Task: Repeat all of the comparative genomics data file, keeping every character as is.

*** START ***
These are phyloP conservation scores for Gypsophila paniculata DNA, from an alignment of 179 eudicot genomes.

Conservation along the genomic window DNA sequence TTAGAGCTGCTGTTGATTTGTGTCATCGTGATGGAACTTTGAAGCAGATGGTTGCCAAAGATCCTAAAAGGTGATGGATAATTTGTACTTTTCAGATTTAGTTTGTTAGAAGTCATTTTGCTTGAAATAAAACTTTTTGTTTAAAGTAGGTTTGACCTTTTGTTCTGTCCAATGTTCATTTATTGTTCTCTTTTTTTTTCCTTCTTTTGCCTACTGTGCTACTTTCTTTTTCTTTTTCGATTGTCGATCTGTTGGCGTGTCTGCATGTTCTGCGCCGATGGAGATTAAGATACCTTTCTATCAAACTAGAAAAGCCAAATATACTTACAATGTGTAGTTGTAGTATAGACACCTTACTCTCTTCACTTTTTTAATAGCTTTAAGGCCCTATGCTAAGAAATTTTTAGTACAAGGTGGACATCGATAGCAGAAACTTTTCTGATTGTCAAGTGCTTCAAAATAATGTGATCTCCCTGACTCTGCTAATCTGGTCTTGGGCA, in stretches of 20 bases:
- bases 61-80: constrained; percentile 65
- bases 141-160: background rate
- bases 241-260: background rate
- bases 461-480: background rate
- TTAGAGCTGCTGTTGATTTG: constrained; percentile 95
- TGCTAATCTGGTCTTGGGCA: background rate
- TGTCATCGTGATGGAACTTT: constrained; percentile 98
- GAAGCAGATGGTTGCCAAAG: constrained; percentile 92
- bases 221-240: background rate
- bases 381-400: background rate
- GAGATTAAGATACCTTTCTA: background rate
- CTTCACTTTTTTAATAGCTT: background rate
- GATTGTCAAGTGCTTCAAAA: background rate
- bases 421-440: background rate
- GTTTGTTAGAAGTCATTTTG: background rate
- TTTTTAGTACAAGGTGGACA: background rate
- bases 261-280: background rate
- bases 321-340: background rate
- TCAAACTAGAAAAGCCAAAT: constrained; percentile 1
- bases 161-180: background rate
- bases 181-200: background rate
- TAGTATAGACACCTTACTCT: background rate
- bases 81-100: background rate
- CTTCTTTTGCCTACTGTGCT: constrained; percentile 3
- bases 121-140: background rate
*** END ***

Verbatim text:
These are phyloP conservation scores for Gypsophila paniculata DNA, from an alignment of 179 eudicot genomes.

Conservation along the genomic window DNA sequence TTAGAGCTGCTGTTGATTTGTGTCATCGTGATGGAACTTTGAAGCAGATGGTTGCCAAAGATCCTAAAAGGTGATGGATAATTTGTACTTTTCAGATTTAGTTTGTTAGAAGTCATTTTGCTTGAAATAAAACTTTTTGTTTAAAGTAGGTTTGACCTTTTGTTCTGTCCAATGTTCATTTATTGTTCTCTTTTTTTTTCCTTCTTTTGCCTACTGTGCTACTTTCTTTTTCTTTTTCGATTGTCGATCTGTTGGCGTGTCTGCATGTTCTGCGCCGATGGAGATTAAGATACCTTTCTATCAAACTAGAAAAGCCAAATATACTTACAATGTGTAGTTGTAGTATAGACACCTTACTCTCTTCACTTTTTTAATAGCTTTAAGGCCCTATGCTAAGAAATTTTTAGTACAAGGTGGACATCGATAGCAGAAACTTTTCTGATTGTCAAGTGCTTCAAAATAATGTGATCTCCCTGACTCTGCTAATCTGGTCTTGGGCA, in stretches of 20 bases:
- bases 61-80: constrained; percentile 65
- bases 141-160: background rate
- bases 241-260: background rate
- bases 461-480: background rate
- TTAGAGCTGCTGTTGATTTG: constrained; percentile 95
- TGCTAATCTGGTCTTGGGCA: background rate
- TGTCATCGTGATGGAACTTT: constrained; percentile 98
- GAAGCAGATGGTTGCCAAAG: constrained; percentile 92
- bases 221-240: background rate
- bases 381-400: background rate
- GAGATTAAGATACCTTTCTA: background rate
- CTTCACTTTTTTAATAGCTT: background rate
- GATTGTCAAGTGCTTCAAAA: background rate
- bases 421-440: background rate
- GTTTGTTAGAAGTCATTTTG: background rate
- TTTTTAGTACAAGGTGGACA: background rate
- bases 261-280: background rate
- bases 321-340: background rate
- TCAAACTAGAAAAGCCAAAT: constrained; percentile 1
- bases 161-180: background rate
- bases 181-200: background rate
- TAGTATAGACACCTTACTCT: background rate
- bases 81-100: background rate
- CTTCTTTTGCCTACTGTGCT: constrained; percentile 3
- bases 121-140: background rate